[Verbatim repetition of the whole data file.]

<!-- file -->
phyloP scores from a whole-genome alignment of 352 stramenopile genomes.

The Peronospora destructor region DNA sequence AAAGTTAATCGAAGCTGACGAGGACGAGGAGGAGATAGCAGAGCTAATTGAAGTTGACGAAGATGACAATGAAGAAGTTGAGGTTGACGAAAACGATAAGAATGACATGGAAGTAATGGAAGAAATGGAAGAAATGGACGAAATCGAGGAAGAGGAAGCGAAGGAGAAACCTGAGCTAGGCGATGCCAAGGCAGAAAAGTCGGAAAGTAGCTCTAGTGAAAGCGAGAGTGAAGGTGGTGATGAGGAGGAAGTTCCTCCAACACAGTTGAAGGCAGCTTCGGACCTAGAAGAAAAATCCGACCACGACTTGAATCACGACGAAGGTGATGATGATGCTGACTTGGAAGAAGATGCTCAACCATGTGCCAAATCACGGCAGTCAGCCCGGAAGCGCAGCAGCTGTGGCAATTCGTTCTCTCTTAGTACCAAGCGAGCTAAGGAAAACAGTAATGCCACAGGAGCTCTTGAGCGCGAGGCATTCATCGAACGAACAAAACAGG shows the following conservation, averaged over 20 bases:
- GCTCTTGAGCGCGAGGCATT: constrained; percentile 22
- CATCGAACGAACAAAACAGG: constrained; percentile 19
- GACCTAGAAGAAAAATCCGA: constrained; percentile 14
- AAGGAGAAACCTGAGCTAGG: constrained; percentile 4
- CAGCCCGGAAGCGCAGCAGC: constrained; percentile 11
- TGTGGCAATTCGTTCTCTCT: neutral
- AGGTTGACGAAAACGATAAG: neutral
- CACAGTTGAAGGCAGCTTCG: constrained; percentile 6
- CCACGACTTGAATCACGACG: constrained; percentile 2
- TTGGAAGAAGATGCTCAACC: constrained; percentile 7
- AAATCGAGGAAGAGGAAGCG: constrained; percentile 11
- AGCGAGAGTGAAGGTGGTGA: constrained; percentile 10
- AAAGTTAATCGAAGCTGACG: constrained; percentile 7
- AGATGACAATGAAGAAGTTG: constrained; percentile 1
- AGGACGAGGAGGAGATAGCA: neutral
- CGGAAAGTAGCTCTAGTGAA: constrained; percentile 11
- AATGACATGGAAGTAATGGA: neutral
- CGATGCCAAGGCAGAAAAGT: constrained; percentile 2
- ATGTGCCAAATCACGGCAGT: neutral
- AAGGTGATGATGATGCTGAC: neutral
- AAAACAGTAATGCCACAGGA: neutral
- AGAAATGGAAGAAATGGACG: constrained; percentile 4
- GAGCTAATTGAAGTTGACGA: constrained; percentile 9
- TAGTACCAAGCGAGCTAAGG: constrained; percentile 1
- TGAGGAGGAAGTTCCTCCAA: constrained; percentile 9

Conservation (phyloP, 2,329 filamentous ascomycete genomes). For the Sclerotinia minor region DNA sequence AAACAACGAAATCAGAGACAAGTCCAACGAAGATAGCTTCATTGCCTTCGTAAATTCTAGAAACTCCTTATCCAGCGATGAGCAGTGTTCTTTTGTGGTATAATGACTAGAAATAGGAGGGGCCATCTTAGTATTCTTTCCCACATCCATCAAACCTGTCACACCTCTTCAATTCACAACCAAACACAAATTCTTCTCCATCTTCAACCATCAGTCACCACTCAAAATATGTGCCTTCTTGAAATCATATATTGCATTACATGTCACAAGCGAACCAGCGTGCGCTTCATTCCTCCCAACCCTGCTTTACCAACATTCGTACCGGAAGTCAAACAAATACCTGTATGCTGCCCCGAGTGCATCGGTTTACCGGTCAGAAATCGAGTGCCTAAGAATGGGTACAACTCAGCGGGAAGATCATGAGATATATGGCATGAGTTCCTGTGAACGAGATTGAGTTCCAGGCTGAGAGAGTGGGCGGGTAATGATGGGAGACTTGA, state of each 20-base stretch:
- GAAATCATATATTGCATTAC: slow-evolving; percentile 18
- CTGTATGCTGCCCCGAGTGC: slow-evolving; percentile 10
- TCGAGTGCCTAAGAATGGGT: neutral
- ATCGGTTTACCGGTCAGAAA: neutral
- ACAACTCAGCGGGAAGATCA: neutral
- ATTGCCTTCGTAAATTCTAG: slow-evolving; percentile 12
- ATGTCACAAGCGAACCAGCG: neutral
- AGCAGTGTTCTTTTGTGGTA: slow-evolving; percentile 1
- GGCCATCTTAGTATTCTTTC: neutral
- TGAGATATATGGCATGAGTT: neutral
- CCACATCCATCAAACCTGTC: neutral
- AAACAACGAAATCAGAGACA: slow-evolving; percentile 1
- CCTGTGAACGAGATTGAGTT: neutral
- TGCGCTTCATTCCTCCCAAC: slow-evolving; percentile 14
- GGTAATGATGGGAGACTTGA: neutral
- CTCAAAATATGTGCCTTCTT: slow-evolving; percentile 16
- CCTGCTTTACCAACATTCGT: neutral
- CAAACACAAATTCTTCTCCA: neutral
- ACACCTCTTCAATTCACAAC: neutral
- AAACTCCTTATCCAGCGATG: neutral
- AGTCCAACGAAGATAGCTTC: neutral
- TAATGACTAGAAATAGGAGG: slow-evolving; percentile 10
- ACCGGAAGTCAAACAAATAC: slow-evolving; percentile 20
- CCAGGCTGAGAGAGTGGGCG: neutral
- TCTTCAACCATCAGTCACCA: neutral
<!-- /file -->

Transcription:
phyloP scores from a whole-genome alignment of 352 stramenopile genomes.

The Peronospora destructor region DNA sequence AAAGTTAATCGAAGCTGACGAGGACGAGGAGGAGATAGCAGAGCTAATTGAAGTTGACGAAGATGACAATGAAGAAGTTGAGGTTGACGAAAACGATAAGAATGACATGGAAGTAATGGAAGAAATGGAAGAAATGGACGAAATCGAGGAAGAGGAAGCGAAGGAGAAACCTGAGCTAGGCGATGCCAAGGCAGAAAAGTCGGAAAGTAGCTCTAGTGAAAGCGAGAGTGAAGGTGGTGATGAGGAGGAAGTTCCTCCAACACAGTTGAAGGCAGCTTCGGACCTAGAAGAAAAATCCGACCACGACTTGAATCACGACGAAGGTGATGATGATGCTGACTTGGAAGAAGATGCTCAACCATGTGCCAAATCACGGCAGTCAGCCCGGAAGCGCAGCAGCTGTGGCAATTCGTTCTCTCTTAGTACCAAGCGAGCTAAGGAAAACAGTAATGCCACAGGAGCTCTTGAGCGCGAGGCATTCATCGAACGAACAAAACAGG shows the following conservation, averaged over 20 bases:
- GCTCTTGAGCGCGAGGCATT: constrained; percentile 22
- CATCGAACGAACAAAACAGG: constrained; percentile 19
- GACCTAGAAGAAAAATCCGA: constrained; percentile 14
- AAGGAGAAACCTGAGCTAGG: constrained; percentile 4
- CAGCCCGGAAGCGCAGCAGC: constrained; percentile 11
- TGTGGCAATTCGTTCTCTCT: neutral
- AGGTTGACGAAAACGATAAG: neutral
- CACAGTTGAAGGCAGCTTCG: constrained; percentile 6
- CCACGACTTGAATCACGACG: constrained; percentile 2
- TTGGAAGAAGATGCTCAACC: constrained; percentile 7
- AAATCGAGGAAGAGGAAGCG: constrained; percentile 11
- AGCGAGAGTGAAGGTGGTGA: constrained; percentile 10
- AAAGTTAATCGAAGCTGACG: constrained; percentile 7
- AGATGACAATGAAGAAGTTG: constrained; percentile 1
- AGGACGAGGAGGAGATAGCA: neutral
- CGGAAAGTAGCTCTAGTGAA: constrained; percentile 11
- AATGACATGGAAGTAATGGA: neutral
- CGATGCCAAGGCAGAAAAGT: constrained; percentile 2
- ATGTGCCAAATCACGGCAGT: neutral
- AAGGTGATGATGATGCTGAC: neutral
- AAAACAGTAATGCCACAGGA: neutral
- AGAAATGGAAGAAATGGACG: constrained; percentile 4
- GAGCTAATTGAAGTTGACGA: constrained; percentile 9
- TAGTACCAAGCGAGCTAAGG: constrained; percentile 1
- TGAGGAGGAAGTTCCTCCAA: constrained; percentile 9

Conservation (phyloP, 2,329 filamentous ascomycete genomes). For the Sclerotinia minor region DNA sequence AAACAACGAAATCAGAGACAAGTCCAACGAAGATAGCTTCATTGCCTTCGTAAATTCTAGAAACTCCTTATCCAGCGATGAGCAGTGTTCTTTTGTGGTATAATGACTAGAAATAGGAGGGGCCATCTTAGTATTCTTTCCCACATCCATCAAACCTGTCACACCTCTTCAATTCACAACCAAACACAAATTCTTCTCCATCTTCAACCATCAGTCACCACTCAAAATATGTGCCTTCTTGAAATCATATATTGCATTACATGTCACAAGCGAACCAGCGTGCGCTTCATTCCTCCCAACCCTGCTTTACCAACATTCGTACCGGAAGTCAAACAAATACCTGTATGCTGCCCCGAGTGCATCGGTTTACCGGTCAGAAATCGAGTGCCTAAGAATGGGTACAACTCAGCGGGAAGATCATGAGATATATGGCATGAGTTCCTGTGAACGAGATTGAGTTCCAGGCTGAGAGAGTGGGCGGGTAATGATGGGAGACTTGA, state of each 20-base stretch:
- GAAATCATATATTGCATTAC: slow-evolving; percentile 18
- CTGTATGCTGCCCCGAGTGC: slow-evolving; percentile 10
- TCGAGTGCCTAAGAATGGGT: neutral
- ATCGGTTTACCGGTCAGAAA: neutral
- ACAACTCAGCGGGAAGATCA: neutral
- ATTGCCTTCGTAAATTCTAG: slow-evolving; percentile 12
- ATGTCACAAGCGAACCAGCG: neutral
- AGCAGTGTTCTTTTGTGGTA: slow-evolving; percentile 1
- GGCCATCTTAGTATTCTTTC: neutral
- TGAGATATATGGCATGAGTT: neutral
- CCACATCCATCAAACCTGTC: neutral
- AAACAACGAAATCAGAGACA: slow-evolving; percentile 1
- CCTGTGAACGAGATTGAGTT: neutral
- TGCGCTTCATTCCTCCCAAC: slow-evolving; percentile 14
- GGTAATGATGGGAGACTTGA: neutral
- CTCAAAATATGTGCCTTCTT: slow-evolving; percentile 16
- CCTGCTTTACCAACATTCGT: neutral
- CAAACACAAATTCTTCTCCA: neutral
- ACACCTCTTCAATTCACAAC: neutral
- AAACTCCTTATCCAGCGATG: neutral
- AGTCCAACGAAGATAGCTTC: neutral
- TAATGACTAGAAATAGGAGG: slow-evolving; percentile 10
- ACCGGAAGTCAAACAAATAC: slow-evolving; percentile 20
- CCAGGCTGAGAGAGTGGGCG: neutral
- TCTTCAACCATCAGTCACCA: neutral